Lewis Hamilton's 'natural ability is fantastic' says Button
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Max Verstappen ended up in the barriers at the British Grand Prix after a collision with Lewis Hamilton on the opening lap at Silverstone. The crash resulted in a 10-second time penalty for the Briton but he went on to win the race in a dramatic finish overtaking Ferrari’s Charles Leclerc.
Red Bull have not ruled out appealing the penalty in the hopes the FIA will go further in punishing Hamilton and Mercedes.
The 36-year-old now trails Verstappen by just eight points after the victory with Mercedes also closing in the constructors’ standings.
Helmut Marko has given his view on the crash and is clearly still not happy with the severity of Hamilton’s penalty.
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When asked if the team will indeed pursue that, the 78-year-old Austrian said: “That would require new evidence, but everyone saw exactly what was going on.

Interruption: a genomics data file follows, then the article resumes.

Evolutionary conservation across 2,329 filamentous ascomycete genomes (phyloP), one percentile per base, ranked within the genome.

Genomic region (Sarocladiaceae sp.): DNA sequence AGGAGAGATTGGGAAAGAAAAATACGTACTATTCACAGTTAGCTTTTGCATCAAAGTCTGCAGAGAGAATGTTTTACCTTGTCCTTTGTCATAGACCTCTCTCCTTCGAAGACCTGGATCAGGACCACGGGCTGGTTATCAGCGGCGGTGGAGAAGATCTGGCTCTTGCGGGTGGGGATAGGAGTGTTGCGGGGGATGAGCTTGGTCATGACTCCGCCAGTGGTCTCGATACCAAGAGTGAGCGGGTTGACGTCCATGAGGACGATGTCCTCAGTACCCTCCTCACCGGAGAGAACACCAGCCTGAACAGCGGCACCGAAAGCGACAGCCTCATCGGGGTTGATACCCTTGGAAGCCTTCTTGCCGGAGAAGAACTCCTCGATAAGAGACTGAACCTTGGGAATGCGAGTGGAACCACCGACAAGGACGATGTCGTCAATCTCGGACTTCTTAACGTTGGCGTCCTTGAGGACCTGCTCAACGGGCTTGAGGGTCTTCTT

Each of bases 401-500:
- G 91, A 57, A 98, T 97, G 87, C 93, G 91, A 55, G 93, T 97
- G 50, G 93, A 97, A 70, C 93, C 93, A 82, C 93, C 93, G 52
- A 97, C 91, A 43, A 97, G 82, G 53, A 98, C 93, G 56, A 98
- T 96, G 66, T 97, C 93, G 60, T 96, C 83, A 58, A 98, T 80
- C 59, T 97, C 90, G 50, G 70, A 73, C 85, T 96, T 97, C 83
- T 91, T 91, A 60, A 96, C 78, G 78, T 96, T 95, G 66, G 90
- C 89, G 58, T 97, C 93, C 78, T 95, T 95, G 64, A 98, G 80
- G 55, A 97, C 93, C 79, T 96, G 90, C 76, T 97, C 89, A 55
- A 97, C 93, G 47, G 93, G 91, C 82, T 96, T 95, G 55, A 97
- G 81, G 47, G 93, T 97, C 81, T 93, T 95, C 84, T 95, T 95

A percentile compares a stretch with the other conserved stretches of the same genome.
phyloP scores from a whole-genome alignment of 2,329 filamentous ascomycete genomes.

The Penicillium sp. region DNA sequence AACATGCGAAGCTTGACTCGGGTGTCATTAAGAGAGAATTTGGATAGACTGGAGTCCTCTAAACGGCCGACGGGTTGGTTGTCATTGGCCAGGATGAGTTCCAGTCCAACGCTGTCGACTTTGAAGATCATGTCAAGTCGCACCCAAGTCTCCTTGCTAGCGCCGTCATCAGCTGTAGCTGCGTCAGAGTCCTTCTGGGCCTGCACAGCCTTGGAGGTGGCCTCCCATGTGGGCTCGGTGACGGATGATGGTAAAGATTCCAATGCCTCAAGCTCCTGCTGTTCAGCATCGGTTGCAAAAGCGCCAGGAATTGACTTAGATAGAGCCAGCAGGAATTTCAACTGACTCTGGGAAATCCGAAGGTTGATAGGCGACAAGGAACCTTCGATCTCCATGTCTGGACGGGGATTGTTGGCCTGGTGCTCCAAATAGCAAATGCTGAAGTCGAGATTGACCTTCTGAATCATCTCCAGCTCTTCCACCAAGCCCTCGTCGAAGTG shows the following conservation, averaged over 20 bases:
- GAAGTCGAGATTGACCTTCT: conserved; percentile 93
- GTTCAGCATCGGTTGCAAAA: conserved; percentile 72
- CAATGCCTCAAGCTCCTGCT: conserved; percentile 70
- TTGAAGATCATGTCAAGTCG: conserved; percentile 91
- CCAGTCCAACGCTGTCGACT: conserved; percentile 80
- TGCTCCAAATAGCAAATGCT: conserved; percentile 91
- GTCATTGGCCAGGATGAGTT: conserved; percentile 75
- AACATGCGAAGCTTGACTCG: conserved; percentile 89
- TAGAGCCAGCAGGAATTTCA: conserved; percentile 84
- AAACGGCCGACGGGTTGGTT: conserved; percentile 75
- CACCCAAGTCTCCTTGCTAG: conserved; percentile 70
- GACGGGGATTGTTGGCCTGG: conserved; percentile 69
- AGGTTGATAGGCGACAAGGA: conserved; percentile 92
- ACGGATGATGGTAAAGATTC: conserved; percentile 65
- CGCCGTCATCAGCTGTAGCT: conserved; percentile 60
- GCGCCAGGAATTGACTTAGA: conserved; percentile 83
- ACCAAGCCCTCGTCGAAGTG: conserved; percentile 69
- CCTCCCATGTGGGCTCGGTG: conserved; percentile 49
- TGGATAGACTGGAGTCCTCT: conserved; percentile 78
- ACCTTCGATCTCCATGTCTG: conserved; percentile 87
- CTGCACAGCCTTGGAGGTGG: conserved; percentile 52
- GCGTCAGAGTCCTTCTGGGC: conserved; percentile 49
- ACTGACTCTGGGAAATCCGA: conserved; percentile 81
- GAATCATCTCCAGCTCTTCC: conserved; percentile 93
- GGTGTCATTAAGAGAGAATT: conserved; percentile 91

“I ask myself – does it require more evidence than hitting an opponent’s rear wheel with your front wheel?”
However, Marko ruled out a scenario in which Verstappen enacts revenge on Verstappen.
“He will do everything in his power to win this world title,” he said. “But we will certainly not look for revenge or any other stupidities. We don’t go to that level.”
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As for Hamilton’s jubilant victory celebrations while Verstappen was in hospital, Marko commented: “That’s just the way it is with Mercedes.
“Mr Wolff had no business going to the stewards, either. You don’t see (Austrian football coach) Foda going to the video referees to explain his personal point of view, do you?”
F1 returns with the Hungarian Grand Prix with takes place on Sunday, August 1.
Hamilton knows a good result could see him leapfrog Verstappen to the top of the championship standings as he looks to win his eighth title.
If he was to achieve that he would be clear of Michael Schumacher as the most successful driver in F1 history.
Anthony Hamilton, Lewis’s father, disagreed with Marko though and saw the crash as the very definition of a racing incident.
He said: “At the end of the day, it’s a racing incident and 99 times out of 100 it’s a race incident.
“What do you want then? Drivers lining up neatly on the straight and then taking it easy. This is a race.”
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